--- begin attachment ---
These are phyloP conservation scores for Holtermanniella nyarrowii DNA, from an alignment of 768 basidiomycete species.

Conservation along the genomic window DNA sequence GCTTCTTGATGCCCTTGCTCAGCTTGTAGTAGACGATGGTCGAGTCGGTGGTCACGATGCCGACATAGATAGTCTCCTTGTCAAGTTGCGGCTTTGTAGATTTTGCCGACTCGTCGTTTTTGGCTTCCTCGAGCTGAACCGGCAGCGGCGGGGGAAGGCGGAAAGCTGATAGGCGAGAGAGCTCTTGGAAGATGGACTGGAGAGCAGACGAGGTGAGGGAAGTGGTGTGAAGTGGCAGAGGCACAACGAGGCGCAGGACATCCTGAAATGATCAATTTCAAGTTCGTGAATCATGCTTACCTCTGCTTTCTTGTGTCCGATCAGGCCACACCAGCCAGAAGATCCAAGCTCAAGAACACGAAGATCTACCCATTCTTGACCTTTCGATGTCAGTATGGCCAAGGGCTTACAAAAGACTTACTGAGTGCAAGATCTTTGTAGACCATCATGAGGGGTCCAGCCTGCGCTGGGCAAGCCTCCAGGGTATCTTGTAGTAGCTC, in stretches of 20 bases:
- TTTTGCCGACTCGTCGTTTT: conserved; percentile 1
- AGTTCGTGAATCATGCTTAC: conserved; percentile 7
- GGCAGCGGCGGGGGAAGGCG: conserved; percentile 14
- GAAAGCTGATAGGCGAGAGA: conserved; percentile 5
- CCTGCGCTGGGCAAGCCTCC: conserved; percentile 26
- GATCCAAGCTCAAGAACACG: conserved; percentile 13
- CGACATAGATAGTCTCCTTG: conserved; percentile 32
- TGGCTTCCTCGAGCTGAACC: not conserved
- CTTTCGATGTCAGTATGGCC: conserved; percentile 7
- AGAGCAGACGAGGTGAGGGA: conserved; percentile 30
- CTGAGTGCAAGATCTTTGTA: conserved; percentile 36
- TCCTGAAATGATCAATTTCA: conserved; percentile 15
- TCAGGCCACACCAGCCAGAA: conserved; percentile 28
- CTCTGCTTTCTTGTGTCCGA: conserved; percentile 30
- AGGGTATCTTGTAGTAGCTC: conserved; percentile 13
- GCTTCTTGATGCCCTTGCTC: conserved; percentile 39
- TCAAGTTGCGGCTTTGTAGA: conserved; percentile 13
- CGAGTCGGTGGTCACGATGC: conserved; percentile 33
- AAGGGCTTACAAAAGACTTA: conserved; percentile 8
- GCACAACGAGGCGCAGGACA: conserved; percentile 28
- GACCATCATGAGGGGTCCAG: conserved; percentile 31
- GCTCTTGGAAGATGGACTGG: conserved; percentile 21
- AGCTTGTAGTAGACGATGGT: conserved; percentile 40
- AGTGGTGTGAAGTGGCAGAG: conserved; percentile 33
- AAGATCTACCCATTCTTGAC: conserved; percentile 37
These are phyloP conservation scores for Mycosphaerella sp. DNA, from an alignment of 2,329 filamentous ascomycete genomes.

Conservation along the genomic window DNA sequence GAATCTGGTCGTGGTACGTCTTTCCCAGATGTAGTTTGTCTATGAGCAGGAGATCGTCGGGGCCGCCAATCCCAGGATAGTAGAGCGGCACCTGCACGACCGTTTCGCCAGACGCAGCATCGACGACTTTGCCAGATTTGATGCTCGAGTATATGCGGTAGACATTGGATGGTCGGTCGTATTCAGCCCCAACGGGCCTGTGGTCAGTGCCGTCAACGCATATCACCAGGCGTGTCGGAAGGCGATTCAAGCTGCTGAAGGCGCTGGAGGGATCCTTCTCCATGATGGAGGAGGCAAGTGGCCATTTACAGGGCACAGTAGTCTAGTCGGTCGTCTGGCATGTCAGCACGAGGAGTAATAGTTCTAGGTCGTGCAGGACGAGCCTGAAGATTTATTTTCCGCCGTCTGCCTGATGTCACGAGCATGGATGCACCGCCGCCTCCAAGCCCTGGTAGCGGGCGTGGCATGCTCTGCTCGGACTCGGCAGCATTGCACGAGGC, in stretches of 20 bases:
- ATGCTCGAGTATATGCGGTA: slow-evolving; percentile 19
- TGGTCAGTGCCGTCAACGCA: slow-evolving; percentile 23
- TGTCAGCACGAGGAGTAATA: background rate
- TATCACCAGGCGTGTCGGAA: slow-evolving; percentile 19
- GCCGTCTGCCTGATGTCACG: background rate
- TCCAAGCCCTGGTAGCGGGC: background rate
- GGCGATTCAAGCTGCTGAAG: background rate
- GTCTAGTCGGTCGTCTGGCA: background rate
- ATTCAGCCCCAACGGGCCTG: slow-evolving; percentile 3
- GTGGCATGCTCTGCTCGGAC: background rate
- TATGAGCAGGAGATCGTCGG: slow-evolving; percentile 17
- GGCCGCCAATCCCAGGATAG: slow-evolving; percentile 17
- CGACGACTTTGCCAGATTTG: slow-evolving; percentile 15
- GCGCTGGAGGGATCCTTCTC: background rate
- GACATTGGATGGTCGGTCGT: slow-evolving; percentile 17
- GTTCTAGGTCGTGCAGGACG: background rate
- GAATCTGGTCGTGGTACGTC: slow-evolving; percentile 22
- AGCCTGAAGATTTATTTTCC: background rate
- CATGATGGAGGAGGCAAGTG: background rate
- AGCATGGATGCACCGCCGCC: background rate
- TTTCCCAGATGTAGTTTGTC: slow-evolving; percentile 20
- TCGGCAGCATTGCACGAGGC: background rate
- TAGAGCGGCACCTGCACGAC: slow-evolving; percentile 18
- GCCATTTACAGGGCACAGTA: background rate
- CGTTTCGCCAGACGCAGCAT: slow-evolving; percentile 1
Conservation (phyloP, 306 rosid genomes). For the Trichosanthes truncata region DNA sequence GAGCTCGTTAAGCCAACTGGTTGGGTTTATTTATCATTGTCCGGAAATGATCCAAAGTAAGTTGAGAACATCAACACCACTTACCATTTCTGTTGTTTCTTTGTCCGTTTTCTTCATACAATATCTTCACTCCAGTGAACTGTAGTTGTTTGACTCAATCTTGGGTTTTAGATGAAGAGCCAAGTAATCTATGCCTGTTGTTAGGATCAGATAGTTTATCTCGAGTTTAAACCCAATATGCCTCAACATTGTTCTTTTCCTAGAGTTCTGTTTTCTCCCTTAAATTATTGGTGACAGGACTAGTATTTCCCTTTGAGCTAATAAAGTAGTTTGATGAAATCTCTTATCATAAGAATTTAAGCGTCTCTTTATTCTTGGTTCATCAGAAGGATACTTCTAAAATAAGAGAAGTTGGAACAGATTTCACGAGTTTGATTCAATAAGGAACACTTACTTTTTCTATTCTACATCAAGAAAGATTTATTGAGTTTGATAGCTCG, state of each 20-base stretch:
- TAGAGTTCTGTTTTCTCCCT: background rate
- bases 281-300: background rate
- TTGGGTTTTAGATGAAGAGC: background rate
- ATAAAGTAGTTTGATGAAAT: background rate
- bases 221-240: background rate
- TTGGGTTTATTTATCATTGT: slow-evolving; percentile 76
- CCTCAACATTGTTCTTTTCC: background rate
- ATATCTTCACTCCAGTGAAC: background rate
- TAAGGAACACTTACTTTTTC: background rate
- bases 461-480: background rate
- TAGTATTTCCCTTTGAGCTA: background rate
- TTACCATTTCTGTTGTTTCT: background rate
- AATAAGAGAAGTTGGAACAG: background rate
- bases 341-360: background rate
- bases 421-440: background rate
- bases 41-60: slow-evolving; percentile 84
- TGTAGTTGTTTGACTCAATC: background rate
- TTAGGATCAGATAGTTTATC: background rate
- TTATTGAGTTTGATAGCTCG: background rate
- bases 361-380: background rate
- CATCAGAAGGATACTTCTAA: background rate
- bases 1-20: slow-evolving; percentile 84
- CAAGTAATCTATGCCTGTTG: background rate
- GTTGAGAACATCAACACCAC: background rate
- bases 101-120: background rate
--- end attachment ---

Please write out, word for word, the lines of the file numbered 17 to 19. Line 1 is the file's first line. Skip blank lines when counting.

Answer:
- AGGGTATCTTGTAGTAGCTC: conserved; percentile 13
- GCTTCTTGATGCCCTTGCTC: conserved; percentile 39
- TCAAGTTGCGGCTTTGTAGA: conserved; percentile 13